Mind you, calling ethics ‘agonizing’ maybe puts the thing on the wrong footing. Because this book, the follow-up to 101 Philosophy Problems, is great fun. It surprised my very shrewd Routledge editor, Tony, who hesitated over the idea saying that hardly any one read ethics and we didn’t want to tie 101 Philosophy Problems to a lead balloon.

But as anyone who has read both books will know, there’s plenty of overlap between a philosophy problem and an ethical dilemma. The thinking is the same and if presented as riddles, they can appeal to the same audience. Ethics is about choices which matter, and choices which matter are dilemmas. the Greek word means 'two horns'. ... But ethics is a deep well, and once you start to lower the bucket, there comes no obvious jolt to tell you that at last it has reached the bottom. Actually, despite Tony's initial doubts, 101 Ethical Dilemmas went on to be one of my most successful titles, selling I think about 150 000 copies and going agai…

Arguing about Nuclear Power

2012 was the year my book on nuclear power, or to be precise energy economics, came out. Put that way, it sounds technical, and quite different from philosophy ‘as it is normally known’ - but I think the book fits quite well within that broad sweep of social science which has philosophy at its heart.

Anyway, here is a book that looks a hot issues in energy politics, quite a lot at economics, a bit at climate science, and definitely includes plenty of bad arguments. Not mine! All those rotten arguments produced by the nuclear lobby, and their many supporters. We call them the seven nuclear myths.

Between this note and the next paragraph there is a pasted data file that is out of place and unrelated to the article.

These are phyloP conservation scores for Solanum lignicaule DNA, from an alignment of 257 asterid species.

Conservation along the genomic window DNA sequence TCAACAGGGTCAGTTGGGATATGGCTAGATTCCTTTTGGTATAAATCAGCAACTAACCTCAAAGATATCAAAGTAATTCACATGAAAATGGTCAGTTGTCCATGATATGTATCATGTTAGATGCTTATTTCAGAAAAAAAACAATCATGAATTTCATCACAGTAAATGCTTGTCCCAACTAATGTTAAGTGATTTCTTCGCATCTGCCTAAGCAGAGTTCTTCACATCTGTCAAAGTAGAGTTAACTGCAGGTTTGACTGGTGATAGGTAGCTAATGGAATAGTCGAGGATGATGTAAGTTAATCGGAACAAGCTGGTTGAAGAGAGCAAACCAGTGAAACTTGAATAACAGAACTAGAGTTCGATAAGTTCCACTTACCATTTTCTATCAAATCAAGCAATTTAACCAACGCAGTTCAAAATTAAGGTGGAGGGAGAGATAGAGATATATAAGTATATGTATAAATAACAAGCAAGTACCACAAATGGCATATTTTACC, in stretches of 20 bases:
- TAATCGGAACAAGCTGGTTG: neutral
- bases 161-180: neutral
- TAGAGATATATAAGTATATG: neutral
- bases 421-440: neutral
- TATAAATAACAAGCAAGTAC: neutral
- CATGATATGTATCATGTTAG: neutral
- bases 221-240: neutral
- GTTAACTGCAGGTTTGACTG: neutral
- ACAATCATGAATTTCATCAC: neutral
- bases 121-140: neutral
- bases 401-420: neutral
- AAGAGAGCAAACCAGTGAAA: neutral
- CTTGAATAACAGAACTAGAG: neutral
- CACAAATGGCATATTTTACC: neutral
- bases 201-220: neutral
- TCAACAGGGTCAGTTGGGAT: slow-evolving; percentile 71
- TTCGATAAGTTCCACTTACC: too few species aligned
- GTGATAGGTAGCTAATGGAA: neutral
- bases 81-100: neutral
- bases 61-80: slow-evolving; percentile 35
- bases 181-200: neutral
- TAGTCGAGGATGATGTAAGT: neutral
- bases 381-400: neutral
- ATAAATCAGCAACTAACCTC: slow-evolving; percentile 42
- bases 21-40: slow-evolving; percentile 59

The book followed the infamous Fukushima disaster, coming out just one year later, and naive readers might imagine I was 'inspired' (if that's the right word) to write it by the events in Japan. But not at all, books like this take years of research and I had started working on the project long before. In addition, I worked closely with my co-author, the brilliant but enigmatic An…

Playing Mind Games

This is also one of my favorite books, with another wonderful cover by Zolumio (also artist for 101 Philosophy Problems edition 3 and 101 Ethical Dilemmas Edition 2) , and although it didn't have quite the impact of the 101s, it does nonetheless have a very enthusiastic and dare I say, select following across numerous international editions. Indeed, it was translated into French (the French are very picky about ‘their’ philosophy books) and featured on their much-admired station, France Culture. (French speakers can enjoy the show here. )